Feature

Reaching Out in Retirement

Veteran superintendents find fulfillment in counseling and consoling newbies to the profession in mentoring programs by Patti Ghezzi

Jo Swain retired from her superintendent’s post in Montana in 2003 and slid comfortably into higher education, as a teacher and graduate student.

Then while visiting her parents in California, she read in the local newspaper about a school district leader confronting a teachers’ strike. The story sounded all too familiar. In 2002, Swain weathered what she calls a “pretty traumatic” 21-day total walkout while head of the 15,000-student Billings district, the largest in Montana.

Swain reached for the phone and called the California superintendent.

“It’s kind of an unwritten rule,” says Swain, “that once you’ve been in that position, you reach out. It’s a lonely job. I remember her saying, ‘This is a phone call from God.’ “

In addition to her spontaneous offer of support, Swain has formally mentored two superintendents since she retired. She received training through the National Association of Elementary School Principals in partnership with Nova Southeastern University in south Florida. The goal was to create a formal process for mentoring novice administrators, akin to programs where veteran teachers work with classroom newcomers.

Mentoring programs for superintendents have operated in some places, but it’s been more of a “call [us] if you need us” approach, says Swain, who continues to live in Billings after her three years in the superintendency there. She wanted to help school leaders move beyond the crisis of the day.

“In the superintendent world, there is no magic answer,” she says. “My role as a mentor was to allow them to hone their skills as a leader.”

Both the superintendents Swain has mentored still lead school systems. Swain is focusing this year on finishing her doctorate in educational leadership, but she remains interested in training retired and veteran superintendents to mentor new school district leaders.

“When you have a defined process, you can help that superintendent even more,” she says.

A Fulfilling Pursuit

Across the country, retired superintendents are finding fulfillment as mentors, either formally or informally, spontaneously or planned. Some are paid, but most are volunteers who remember their first year running a school district and want to ease the transition for others. Some, like Swain, want to focus on leadership development. Others are willing to chew over the latest media frenzy, personnel problem or board member dispute.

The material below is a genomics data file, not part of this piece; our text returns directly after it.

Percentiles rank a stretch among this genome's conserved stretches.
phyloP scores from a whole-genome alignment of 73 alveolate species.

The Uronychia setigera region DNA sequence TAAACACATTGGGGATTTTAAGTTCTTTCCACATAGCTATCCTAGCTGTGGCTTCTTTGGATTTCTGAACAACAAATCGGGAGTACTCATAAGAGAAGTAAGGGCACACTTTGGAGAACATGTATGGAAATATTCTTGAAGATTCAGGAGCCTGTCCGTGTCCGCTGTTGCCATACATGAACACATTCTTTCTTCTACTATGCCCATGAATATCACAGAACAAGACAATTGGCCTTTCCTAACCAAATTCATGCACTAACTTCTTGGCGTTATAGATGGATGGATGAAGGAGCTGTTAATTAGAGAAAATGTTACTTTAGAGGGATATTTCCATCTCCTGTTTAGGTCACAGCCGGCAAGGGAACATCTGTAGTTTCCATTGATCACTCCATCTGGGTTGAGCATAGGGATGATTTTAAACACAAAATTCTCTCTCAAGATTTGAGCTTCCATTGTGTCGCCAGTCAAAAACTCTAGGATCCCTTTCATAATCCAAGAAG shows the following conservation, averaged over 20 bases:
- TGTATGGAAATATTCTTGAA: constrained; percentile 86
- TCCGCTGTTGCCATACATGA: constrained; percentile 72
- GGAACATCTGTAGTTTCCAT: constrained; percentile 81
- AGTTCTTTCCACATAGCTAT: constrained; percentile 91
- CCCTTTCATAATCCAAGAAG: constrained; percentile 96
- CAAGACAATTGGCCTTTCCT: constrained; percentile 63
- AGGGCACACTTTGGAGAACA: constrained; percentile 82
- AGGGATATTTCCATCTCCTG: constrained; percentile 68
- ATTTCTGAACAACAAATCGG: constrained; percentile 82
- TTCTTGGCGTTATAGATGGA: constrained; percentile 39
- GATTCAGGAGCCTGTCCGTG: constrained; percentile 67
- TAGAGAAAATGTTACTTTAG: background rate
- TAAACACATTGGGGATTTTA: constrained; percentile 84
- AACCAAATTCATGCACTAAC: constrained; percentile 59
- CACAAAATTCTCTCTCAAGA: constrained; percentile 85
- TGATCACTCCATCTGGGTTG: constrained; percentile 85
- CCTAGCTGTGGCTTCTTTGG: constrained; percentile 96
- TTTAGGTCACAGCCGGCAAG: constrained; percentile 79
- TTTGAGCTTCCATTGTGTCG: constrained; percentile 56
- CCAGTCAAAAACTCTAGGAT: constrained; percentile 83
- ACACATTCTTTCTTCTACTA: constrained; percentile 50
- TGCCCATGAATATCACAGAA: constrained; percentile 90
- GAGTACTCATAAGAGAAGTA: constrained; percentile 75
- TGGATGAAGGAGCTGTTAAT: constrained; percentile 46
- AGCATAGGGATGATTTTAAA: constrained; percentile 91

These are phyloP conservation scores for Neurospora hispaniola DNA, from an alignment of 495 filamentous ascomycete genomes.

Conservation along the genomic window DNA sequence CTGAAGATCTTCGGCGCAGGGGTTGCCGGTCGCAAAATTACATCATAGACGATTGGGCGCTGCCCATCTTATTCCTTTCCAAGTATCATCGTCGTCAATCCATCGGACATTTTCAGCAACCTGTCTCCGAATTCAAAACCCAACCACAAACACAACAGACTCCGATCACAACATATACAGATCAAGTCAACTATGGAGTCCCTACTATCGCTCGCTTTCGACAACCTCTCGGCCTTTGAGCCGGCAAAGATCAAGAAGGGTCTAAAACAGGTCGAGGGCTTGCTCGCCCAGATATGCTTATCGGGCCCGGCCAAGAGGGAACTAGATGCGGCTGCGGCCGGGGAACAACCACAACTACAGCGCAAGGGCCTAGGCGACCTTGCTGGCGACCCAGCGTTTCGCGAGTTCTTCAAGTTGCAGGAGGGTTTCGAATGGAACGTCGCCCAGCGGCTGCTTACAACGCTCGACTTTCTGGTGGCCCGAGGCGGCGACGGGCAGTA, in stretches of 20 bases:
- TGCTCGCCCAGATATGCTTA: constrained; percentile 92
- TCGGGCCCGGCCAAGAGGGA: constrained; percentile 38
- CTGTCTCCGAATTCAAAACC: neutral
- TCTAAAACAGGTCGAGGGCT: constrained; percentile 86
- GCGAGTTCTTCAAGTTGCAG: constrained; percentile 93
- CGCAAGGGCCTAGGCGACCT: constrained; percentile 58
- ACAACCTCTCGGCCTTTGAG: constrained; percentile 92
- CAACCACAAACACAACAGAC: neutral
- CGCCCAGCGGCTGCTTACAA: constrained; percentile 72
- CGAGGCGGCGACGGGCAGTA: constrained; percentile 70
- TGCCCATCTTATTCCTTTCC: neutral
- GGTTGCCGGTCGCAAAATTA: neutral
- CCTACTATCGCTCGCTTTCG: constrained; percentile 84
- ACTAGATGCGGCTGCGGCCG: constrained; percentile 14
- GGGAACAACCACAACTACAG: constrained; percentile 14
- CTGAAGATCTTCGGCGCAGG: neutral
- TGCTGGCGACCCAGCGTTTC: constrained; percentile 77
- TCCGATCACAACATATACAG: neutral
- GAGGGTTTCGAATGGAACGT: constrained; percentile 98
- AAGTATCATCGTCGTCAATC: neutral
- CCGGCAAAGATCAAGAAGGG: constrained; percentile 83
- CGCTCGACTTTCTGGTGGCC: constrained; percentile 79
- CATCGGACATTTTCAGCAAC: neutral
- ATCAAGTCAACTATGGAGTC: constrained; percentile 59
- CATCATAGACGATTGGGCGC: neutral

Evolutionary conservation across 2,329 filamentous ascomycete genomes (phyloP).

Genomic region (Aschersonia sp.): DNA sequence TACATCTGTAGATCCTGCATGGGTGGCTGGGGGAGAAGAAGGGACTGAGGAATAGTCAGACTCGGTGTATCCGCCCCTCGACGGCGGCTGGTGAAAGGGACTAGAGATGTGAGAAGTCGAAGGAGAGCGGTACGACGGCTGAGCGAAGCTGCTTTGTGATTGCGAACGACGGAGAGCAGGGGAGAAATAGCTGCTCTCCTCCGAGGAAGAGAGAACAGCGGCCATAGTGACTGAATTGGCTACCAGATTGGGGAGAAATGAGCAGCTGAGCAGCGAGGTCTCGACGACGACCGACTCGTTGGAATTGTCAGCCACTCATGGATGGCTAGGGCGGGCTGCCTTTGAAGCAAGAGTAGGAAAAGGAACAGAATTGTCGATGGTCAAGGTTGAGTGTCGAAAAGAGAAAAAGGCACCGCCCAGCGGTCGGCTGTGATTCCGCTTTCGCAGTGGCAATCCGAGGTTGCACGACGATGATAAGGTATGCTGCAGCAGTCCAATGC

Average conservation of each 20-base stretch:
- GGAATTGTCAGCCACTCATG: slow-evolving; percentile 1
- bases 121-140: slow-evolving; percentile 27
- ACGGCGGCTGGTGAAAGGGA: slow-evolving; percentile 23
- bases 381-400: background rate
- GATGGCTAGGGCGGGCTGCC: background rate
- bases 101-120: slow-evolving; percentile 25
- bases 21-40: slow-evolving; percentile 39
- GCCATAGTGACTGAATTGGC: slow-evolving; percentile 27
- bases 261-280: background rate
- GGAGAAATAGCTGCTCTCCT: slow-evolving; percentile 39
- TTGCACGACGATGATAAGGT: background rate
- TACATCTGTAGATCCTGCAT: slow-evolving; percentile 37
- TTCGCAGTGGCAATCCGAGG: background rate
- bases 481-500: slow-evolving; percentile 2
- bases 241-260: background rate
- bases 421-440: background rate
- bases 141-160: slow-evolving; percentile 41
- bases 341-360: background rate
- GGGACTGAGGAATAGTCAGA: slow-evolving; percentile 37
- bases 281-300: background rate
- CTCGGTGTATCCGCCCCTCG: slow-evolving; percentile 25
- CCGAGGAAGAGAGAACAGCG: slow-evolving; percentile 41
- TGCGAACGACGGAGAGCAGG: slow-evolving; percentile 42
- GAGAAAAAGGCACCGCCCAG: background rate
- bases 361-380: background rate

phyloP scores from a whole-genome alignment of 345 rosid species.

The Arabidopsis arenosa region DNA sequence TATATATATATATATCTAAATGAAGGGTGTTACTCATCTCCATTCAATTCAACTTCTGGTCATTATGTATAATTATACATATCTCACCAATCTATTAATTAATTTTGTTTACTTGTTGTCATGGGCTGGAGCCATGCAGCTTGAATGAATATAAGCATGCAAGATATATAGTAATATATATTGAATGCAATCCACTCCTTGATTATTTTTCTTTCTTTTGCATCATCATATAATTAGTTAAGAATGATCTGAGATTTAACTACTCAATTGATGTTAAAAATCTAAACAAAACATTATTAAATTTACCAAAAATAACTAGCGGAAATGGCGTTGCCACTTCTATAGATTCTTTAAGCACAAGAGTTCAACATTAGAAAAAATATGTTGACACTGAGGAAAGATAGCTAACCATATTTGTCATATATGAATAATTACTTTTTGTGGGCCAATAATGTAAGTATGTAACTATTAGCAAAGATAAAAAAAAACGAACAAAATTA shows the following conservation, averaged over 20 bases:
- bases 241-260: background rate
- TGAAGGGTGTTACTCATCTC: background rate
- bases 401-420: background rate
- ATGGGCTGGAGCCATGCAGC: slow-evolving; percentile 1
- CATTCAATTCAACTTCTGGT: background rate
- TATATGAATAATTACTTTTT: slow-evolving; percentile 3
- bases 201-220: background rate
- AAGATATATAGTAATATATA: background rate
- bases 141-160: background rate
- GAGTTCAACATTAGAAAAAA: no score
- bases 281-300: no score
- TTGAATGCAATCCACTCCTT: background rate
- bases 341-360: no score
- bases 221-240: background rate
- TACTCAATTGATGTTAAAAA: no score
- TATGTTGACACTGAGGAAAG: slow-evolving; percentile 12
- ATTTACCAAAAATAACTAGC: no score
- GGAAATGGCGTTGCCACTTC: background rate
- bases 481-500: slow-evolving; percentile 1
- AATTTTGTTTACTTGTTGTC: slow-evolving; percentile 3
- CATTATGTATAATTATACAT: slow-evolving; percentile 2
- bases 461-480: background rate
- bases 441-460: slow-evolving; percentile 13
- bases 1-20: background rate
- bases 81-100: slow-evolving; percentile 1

It’s a delicate role. No one wants a retired leader trying to regain the reins of a school district or influencing the sitting superintendent to the point that the mentor is making decisions.

Retired superintendents say the last thing they want to do is take charge of a situation. If they wanted to lead a system, they would fill in as an interim leader or seek a permanent position. They just want to help.

“These people have a lot to offer,” says Glen W. Thomas, retired executive director of the California County Superintendents Education Services Association. “The newer crop of retired superintendents, they want to stay active, they want to give back.”

A Pro’s Pro

Bill Breck served 20 years as superintendent in Connecticut, leading small and large school systems. When he retired in 2004, he wanted to relax and spend more time hiking. But he wasn’t ready to disappear from the K-12 public education scene.

The Connecticut Association of Public School Superintendents runs a job- coaching program for retirees, and Breck thought it looked like a perfect fit. The program is modeled after executive coaching programs in the business world. Coaches in the Connecticut program receive $1,000 stipends, which distinguishes the coaching program from a separate mentoring program where sitting superintendents provide support to new district leaders.

Last year, Breck coached three new superintendents, helping them with everything from the fine art of delegating to working more effectively with difficult people. He spent at least five full days in face-to-face meetings, which sometimes lasted three hours, and also spent hours responding to e-mails and talking on the phone. He says it was time well spent.

“I see a coach as a facilitator of problem solving,” he says. “The ownership is on [the superintendent]. They own the problem. I ask them a series of questions. Half the problem is trying to define the problem accurately.”